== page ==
Award-winning political journalist Jessica Yellin breaks down the top headlines, interviews top newsmakers and delivers digestible news you can trust in her series News Not Noise.
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The Postal Service is in crisis.
Louis DeJoy, the new Postmaster General, has made sweeping changes at the Post Office have generated accusations that he’s deliberately slowing down the mail just as the agency expects an avalanche of ballots for the November 3 election.
Photos are circulating across social media that show padlocked mailboxes, or trucks full of working mailboxes being removed and not replaced; decommissioned mail sorting machines filling parking lots.
Postal union workers have been sounding the alarm, warning that the changes are talling the delivery of mail. In July the general counsel for the service sent 46 states and Washington, D.C. letters warning that mail-in-ballots in their states might not arrive in time; he asked that states consider moving up their deadlines to request and return ballots to ensure that every legitimate vote is counted.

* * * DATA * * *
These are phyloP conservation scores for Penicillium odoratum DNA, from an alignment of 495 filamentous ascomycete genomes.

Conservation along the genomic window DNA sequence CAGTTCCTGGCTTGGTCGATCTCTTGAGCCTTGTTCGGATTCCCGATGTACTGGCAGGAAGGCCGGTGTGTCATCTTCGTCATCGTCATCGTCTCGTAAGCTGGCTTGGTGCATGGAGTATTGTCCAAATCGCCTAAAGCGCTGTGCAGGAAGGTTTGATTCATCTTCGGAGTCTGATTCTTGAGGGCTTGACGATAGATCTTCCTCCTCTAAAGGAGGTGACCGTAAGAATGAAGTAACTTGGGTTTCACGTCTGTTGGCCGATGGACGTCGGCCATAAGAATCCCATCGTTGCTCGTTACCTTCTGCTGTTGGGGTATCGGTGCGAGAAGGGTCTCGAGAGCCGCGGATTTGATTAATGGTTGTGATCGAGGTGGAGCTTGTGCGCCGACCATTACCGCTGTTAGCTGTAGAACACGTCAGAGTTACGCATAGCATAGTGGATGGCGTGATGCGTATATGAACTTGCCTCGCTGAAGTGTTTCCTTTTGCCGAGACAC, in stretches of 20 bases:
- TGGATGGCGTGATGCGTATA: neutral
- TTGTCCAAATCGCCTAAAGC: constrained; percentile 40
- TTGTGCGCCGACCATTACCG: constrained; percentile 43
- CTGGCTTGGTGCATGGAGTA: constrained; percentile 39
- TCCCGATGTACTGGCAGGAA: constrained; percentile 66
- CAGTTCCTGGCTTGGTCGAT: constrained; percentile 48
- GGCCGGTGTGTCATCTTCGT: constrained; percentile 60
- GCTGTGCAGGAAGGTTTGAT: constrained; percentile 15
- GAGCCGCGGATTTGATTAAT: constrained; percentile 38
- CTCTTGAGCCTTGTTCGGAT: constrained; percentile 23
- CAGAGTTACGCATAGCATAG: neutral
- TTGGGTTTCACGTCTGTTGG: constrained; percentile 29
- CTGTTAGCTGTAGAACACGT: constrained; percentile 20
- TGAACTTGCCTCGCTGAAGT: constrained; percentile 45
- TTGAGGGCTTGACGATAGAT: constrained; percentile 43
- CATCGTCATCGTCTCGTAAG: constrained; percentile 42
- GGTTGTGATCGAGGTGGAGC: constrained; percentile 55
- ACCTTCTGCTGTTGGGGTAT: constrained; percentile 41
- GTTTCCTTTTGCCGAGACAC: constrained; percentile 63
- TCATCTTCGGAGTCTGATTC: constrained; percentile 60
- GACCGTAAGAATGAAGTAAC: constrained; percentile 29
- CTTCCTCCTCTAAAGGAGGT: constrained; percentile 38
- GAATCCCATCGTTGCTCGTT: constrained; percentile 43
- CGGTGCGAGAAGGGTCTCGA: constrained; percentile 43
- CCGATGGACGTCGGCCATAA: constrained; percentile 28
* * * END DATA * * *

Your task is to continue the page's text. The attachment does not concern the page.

Democrats say that’s not enough. Pointing to President Trump’s unfounded assault on mail-in-ballots as a “scam,” they charge that his Postmaster General is trying to “sabotage” the USPS and the election.
Here’s the backstory: The USPS is operating at a deficit. It lost around $9 billion in 2019 and is hobbled by the financial consequences of COVID-19. Despite repeated appeals, Congress has not stepped in to provide emergency financing.
Against this backdrop, Postmaster General DeJoy insists his policy changes were only intended to save money. His allies point out that the postal service was experiencing slow downs before DeJoy took office. He is a businessman, former CEO and Chairman of a logistics company — he’s donated $2 million to Republicans and the Trump campaign. And critics worry that he’s trying to undermine the post office – both with an eye to the election and also as a way to encourage privatization of the agency.
His actions have generated so much controversy, DeJoy announced that he’s freezing further implementation of his new policies. But it’s unclear whether he’ll take steps to restore mailboxes, sorting machines and reverse other changes that have already taken effect.
Congress isn’t letting this go. The House will be in session this weekend to vote on a $25 billion USPS rescue package. DeJoy will be taking questions before the Senate on Friday and the House on Monday.
They want answers fast, as we’re a bit less than a month away from the first mail-in-balloting deadlines in September.